If constipation isn't treated, it may get worse. The longer the stool stays inside the lower intestinal tract, the larger, firmer, and drier it becomes. Then it becomes more difficult and painful to pass the stool. Your child may hold back his stool because of the pain. This creates a vicious cycle.  

What are the symptoms of ­constipation?

Symptoms of constipation may include:  

  • Many days without normal bowel movements

  • Hard stools that are difficult or painful to pass

  • Abdominal pain, such as stomachaches, ­cramping, or nausea

  • Rectal bleeding from tears, called fissures

  • Soiling

  • Poor appetite

  • Cranky behavior

You may also notice your child crossing her legs, making faces, stretching, clenching her buttocks, or twisting her body on the floor. It may look as if your child is trying to push the stool out, but instead she's trying to hold it in.  

How is constipation treated?

Constipation is treated in different ways. Your child's doctor will recommend what is best for your child's situation. In some cases, your child may need to have a medical test before your child's doctor can recommend treatment. For example, your child's doctor may need to look inside your child's body and x-rays may be used to create these images. In most cases, no tests are needed.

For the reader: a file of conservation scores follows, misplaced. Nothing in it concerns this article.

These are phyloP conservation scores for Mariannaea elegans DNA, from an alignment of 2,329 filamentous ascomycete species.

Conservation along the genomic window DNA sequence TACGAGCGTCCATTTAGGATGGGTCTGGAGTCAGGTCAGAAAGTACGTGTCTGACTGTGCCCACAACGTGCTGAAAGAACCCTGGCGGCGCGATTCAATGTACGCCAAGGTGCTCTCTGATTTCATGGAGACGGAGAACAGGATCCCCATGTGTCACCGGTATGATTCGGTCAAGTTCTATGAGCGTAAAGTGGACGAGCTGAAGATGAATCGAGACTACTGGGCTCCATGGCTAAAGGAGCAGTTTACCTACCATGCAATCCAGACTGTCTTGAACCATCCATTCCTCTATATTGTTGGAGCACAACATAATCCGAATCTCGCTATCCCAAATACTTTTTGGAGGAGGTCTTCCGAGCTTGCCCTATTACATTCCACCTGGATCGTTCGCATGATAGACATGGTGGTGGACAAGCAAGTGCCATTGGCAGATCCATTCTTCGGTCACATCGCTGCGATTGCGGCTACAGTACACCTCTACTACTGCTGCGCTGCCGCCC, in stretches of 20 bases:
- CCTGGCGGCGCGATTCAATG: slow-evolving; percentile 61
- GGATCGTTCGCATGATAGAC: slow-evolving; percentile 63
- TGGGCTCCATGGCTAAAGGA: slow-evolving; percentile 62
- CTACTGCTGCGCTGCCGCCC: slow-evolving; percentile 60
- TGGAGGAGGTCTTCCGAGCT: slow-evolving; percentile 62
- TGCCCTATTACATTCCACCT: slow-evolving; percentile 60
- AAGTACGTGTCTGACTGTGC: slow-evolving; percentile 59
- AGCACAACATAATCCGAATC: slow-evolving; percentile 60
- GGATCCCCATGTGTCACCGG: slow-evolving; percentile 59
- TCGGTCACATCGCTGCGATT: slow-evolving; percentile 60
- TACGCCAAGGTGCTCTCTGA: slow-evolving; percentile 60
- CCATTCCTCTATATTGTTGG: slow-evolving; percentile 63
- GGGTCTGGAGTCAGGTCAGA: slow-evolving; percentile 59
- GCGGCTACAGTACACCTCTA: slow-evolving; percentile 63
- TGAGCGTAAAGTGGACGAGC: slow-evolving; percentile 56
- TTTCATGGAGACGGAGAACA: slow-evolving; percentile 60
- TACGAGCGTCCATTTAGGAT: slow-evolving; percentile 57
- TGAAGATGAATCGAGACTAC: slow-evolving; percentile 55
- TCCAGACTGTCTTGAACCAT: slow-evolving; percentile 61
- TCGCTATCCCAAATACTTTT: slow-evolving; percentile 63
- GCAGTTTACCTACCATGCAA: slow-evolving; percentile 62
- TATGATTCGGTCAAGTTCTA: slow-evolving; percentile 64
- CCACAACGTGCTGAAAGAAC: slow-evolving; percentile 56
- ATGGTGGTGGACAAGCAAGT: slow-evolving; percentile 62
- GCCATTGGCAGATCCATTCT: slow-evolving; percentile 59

What is encopresis?

If your child withholds her stools, she may ­produce such large stools that her rectum stretches. She may no longer feel the urge to pass a stool until it is too big to be passed without the help of an enema, laxative, or other treatment. Sometimes, only liquid can pass around the stool and leaks out onto your child's underwear. The liquid stool may look like diarrhea, confusing both parent and pediatrician, but it's not. This problem is called encopresis.

Dietary changes

  • Babies. Constipation is rarely a problem in younger infants. It may become a problem when your baby starts solid foods. Your child's doctor may suggest adding more water or juice to your child's diet.

  • Older children. When a child or teen is con­stipated, it may be because his diet doesn't include enough high-fiber foods and water. Your child's doctor may suggest adding higher-fiber foods to your child's diet and may encourage him to drink more water. These changes in your child's diet will help get rid of abdominal pain from constipation.